Regardless, if classes are accepted at higher-level universities, they’ll only be satisfying the course load of so-many points (100-200), instead of the higher-level requirements transfer students need in order to graduate from four-year universities.
This doesn’t necessarily stand as something that might deter students. They’d be learning higher-learning concepts Without spending the higher university cost—which would increase their education early on and allow them to tackle more challenging classes in the future. Pat Lippert said he disagrees with this.
“The amount of money you’re going to save in relation to the amount of money you’re going to spend is not that big,” said Lippert. “It’s not that huge.”
Lippert said he also disagrees with it on a moral level.
“It’s just a difference of mission, and how we understand the mission of what we do. And I understand my mission as preparation for that business of being a major in whatever, so I want to teach a good ethics class to a person who’s going to major in social science, and also mechanical engineering, and that’s what we do first, and what we do and should do best.”
Flynt also brings a criticism to the table about accepting the classes: if more classes are accepted, the population interested in that field will thin out, and more classes will be dropped.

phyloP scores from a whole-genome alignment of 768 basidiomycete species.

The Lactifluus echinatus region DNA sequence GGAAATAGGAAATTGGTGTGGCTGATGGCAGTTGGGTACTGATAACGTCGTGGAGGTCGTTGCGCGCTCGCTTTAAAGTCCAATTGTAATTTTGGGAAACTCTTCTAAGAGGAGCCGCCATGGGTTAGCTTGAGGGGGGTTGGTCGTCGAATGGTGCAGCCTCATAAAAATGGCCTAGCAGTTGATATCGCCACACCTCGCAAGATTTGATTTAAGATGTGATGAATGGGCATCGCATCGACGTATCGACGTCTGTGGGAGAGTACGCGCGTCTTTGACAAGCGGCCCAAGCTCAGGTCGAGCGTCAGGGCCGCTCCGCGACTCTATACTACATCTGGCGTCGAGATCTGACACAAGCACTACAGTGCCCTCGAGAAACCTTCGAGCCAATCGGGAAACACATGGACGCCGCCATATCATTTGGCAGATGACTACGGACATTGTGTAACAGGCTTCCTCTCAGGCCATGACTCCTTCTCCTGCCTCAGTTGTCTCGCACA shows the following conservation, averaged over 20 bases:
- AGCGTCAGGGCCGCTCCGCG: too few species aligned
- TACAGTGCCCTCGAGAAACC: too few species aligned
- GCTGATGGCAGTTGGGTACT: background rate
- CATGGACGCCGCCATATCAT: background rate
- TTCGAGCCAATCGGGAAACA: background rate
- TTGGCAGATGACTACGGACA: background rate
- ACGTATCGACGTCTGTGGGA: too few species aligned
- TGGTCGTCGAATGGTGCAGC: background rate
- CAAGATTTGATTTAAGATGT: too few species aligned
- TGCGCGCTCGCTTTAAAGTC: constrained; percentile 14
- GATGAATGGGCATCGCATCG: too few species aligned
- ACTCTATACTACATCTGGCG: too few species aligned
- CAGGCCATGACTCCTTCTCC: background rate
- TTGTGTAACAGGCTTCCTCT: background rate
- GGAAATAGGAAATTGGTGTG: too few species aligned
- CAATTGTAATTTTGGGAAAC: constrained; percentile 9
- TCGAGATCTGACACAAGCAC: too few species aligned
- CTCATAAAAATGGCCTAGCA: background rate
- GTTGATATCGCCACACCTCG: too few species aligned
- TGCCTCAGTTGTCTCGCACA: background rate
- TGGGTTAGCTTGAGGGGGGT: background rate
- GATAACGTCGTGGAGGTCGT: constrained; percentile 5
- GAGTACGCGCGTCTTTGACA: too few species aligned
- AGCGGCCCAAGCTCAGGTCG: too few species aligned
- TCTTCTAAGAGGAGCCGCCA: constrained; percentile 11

This has already happened once with Asian Philosophy, and he notes that students had to push to maintain suitable interdisciplinary course enrollments.
Yet for these particular classes, the philosophy club got over 100 signatures from students claiming they would want to take new classes. Also, through their publicity they managed to get 30 students into Asian Philosophy this semester.
“Those signatures are not necessarily translating to students in classes; hence we had to close the Asian philosophy for low enrollment,” said Carol Lindsay, Division Chair of Social and Behavioral Sciences. “So I hope that enthusiasm is going to translate into more students signing up for courses, and I guess we’ll see that in fall, whether that will come to fruition or not.”
However, they missed the deadline to add the courses to the course catalog next year.
The earliest students can see these classes now would be spring of 2015. And students can only hope to see them if the department comes to an agreement on the classes, so that the classes can be added to the curriculum council discussions.
While all of this would appear to be discouraging to philosophy students, or create a tension between students and faculty, Lindsay said she thinks otherwise.
“This has been a hot topic, students and faculty are involved, and I would like to say I think that’s a very healthy thing, and I know that people are feeling passionately on both sides of the issue, but in my view it’s a really healthy thing that we’re having all these discussions about it. So, I really hope it doesn’t get painted as a negative thing.”
Meanwhile, in the development of this story and resultant of the meeting, the philosophy club has changed its mind. “We saw firsthand how entrenched the opposition is towards these classes,” said Philosophy Club President Dave McKerracher. “Having seen this firsthand, we realized the best additional courses are the most unlikely, so we’re changing our approach.”
Volunteer Coordinator Kara Burnham says, “If the department doesn’t want to add Ancient/Modern because they think there would be educational overlap, then we should refocus our efforts on classes that would be easier to accept.